How do you deal with low lying fog wet flooring?

LesWilson

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Mar 2, 2012
Location
South Florida, USA
Director wants to use dry ice for low lying fog in 3 or 4 scenes of musical. I'm concerned about the actors in the next scene on a wet floor. I'm thinking stage crew and 2 or 3 dry mops doing a once over. How do you all handle the wet floor? Is it really that big of a deal? Is it really doable other than between acts with mops and fans etc? TIA
 

Amiers

Renting to Corporate One Fixture at a Time.
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May 28, 2009
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Phoenix, Az
Depends on the foot ware and balance of the actors/ress on stage. You got a bunch of blue hairs out there or not so coordinated kids they are gonna wipe out.

Solved by like you said a quick mop passthrough ASAP or directly after the scene you do a super hot lit scene directly after then mop ASAP.
 

MarshallPope

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Nov 10, 2009
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Auburn, New York
In my experience, the most moisture usually occurs within 6 feet or so of the fog outlet. If that area can be avoided until it has had time to dry or is wiped up, that is probably the best option.
 

macsound

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San Francisco, CA
In my experience, the most moisture usually occurs within 6 feet or so of the fog outlet. If that area can be avoided until it has had time to dry or is wiped up, that is probably the best option.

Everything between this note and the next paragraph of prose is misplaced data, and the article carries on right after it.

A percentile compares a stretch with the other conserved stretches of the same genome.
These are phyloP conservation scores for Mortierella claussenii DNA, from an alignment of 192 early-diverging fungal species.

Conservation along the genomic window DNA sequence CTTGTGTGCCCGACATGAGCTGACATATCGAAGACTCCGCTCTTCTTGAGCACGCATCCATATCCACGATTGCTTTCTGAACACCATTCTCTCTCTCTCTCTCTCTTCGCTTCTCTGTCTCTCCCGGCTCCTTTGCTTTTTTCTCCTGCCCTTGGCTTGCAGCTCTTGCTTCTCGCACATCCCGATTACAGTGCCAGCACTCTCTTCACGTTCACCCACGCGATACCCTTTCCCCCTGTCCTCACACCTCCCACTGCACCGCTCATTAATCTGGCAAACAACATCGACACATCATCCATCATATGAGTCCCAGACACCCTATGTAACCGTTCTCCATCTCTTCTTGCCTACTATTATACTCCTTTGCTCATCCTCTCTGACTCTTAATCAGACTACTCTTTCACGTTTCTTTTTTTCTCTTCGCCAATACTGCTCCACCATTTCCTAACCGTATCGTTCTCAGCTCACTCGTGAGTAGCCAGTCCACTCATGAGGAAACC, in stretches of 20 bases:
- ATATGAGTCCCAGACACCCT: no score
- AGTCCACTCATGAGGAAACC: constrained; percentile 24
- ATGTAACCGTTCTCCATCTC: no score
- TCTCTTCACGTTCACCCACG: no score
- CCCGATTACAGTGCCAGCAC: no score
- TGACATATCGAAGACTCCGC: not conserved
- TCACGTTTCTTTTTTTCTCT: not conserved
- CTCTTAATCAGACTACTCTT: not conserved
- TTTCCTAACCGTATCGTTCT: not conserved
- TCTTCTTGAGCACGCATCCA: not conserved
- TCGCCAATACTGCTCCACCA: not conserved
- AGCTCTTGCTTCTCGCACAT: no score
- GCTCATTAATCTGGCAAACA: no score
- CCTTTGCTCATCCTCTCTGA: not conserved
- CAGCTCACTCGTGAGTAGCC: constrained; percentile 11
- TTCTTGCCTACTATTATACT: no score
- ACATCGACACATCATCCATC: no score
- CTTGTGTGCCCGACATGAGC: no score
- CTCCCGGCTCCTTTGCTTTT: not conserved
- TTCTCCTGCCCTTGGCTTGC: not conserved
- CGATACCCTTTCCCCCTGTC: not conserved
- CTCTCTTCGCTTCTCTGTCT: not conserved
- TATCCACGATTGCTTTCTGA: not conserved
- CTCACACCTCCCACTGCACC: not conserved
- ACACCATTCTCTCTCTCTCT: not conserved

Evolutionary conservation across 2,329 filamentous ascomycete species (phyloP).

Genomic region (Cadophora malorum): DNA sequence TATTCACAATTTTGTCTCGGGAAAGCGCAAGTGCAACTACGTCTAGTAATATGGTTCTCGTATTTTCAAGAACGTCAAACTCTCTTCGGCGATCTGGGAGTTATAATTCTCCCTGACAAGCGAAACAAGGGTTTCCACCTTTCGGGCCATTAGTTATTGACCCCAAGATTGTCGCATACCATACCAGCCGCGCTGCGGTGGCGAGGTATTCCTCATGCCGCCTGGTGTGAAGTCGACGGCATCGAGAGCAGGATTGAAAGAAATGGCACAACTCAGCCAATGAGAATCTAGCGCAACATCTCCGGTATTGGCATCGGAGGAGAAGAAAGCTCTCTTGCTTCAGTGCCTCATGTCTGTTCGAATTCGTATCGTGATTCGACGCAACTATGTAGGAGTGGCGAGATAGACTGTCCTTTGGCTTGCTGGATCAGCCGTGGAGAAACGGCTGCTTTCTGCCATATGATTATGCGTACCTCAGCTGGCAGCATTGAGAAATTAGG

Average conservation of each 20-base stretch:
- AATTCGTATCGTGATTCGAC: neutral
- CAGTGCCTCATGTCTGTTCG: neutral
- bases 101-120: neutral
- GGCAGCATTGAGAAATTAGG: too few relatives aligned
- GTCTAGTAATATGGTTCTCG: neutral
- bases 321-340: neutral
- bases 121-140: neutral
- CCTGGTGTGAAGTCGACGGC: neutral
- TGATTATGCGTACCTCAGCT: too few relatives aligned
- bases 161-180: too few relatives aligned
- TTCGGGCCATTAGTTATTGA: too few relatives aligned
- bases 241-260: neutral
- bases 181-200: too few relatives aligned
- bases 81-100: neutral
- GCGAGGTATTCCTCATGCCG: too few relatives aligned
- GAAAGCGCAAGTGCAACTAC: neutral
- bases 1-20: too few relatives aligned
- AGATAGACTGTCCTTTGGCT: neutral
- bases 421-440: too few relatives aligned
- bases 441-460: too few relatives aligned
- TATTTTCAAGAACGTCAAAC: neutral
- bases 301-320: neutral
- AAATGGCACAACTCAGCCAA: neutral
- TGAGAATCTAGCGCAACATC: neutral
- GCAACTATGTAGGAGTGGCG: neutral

I agree with this.
In long time uses of a peasouper, like the sewer scene of Guys and Dolls, I've always laid a black bath towel directly in front of the peasouper, laid lengthwise toward the stage. The amount of wetness the towel would get would differ depending on the ambient temperature and humidity of the building and how much the AC was running.
 

What Rigger?

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PPT.
Air temp and humidity are going to affect how much moisture you'll get on the deck. Another consideration is definitely: can the fog sources live in the wings? Do they have to be onstage? (What musical are we talking about, BTW?) Can they hide behind flats/scenery? This will all determine how much of a headache you have comin' your way.
 

LesWilson

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Mar 2, 2012
Location
South Florida, USA
This is very helpful. I was leaning away from a pea souper toward the juice based Antari ICE 101 but maybe not. The towel and hot lights might be very workable for us. I was thinking everywhere that fog went would be wet. Our wing areas are preciously small and having a pipe going on stage would be a serious headache for moving and storing set pieces. This year it's new Wind in the Willows from MTI.
 

macsound

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San Francisco, CA
What show is this being used for?
I've never used one of those fog cooling machines except one that was liquid nitrogen powered for Beauty, but how does this machine keep from leaking as the ice melts?